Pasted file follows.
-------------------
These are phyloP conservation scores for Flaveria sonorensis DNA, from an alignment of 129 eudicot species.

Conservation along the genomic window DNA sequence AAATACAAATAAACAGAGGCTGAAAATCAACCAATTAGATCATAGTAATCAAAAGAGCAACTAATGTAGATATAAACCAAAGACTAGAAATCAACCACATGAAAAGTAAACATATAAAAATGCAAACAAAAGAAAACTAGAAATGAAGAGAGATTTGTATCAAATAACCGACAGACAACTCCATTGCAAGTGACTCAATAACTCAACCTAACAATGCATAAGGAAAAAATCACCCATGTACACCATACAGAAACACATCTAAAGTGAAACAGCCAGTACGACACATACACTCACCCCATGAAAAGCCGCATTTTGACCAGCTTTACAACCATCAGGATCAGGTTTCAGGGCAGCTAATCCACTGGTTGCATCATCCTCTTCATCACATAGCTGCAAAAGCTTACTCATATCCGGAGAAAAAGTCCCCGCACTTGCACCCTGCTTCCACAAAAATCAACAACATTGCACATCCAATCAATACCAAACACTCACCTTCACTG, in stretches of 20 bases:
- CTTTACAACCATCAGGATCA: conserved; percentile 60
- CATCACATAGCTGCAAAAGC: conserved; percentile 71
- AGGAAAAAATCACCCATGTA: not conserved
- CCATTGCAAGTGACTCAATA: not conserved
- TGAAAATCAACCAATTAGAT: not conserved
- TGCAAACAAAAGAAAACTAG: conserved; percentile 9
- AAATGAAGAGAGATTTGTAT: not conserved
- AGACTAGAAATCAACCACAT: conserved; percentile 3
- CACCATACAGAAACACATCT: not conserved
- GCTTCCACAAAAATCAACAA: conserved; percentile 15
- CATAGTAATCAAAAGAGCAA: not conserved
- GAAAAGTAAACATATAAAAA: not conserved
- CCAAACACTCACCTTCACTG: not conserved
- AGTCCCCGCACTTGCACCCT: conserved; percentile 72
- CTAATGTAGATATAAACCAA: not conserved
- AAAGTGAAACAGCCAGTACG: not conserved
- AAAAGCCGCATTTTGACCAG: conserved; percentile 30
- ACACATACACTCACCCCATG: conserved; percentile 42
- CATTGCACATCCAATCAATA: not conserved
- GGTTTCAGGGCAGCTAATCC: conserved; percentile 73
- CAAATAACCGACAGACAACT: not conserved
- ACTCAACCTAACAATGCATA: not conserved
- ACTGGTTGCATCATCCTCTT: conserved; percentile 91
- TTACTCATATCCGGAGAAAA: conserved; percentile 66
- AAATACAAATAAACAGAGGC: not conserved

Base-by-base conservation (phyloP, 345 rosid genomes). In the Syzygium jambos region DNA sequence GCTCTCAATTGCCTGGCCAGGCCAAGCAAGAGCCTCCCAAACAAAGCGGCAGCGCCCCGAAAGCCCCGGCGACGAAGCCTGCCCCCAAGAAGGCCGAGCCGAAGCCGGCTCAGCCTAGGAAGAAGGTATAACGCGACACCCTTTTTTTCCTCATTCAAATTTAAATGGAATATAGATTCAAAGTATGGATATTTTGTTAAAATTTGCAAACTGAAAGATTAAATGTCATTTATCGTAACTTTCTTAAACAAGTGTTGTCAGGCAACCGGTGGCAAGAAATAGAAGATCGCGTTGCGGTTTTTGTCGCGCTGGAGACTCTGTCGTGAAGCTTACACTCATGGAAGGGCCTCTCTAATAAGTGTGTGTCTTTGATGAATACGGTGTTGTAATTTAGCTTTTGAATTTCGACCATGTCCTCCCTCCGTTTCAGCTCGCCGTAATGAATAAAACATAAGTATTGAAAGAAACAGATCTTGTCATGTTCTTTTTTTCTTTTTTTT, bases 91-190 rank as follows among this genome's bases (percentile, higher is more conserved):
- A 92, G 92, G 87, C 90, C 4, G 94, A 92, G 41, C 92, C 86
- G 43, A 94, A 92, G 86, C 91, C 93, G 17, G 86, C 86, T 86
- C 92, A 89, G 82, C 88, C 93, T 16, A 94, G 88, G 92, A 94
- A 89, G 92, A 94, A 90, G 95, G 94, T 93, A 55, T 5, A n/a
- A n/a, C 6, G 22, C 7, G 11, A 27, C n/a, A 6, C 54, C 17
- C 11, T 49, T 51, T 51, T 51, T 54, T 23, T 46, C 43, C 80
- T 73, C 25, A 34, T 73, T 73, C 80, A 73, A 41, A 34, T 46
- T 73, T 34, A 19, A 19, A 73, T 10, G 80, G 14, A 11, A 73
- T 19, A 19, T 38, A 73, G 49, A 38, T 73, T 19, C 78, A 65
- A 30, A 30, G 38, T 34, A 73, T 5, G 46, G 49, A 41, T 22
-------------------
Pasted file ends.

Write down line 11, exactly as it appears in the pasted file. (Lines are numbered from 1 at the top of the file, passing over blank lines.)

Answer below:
- CACCATACAGAAACACATCT: not conserved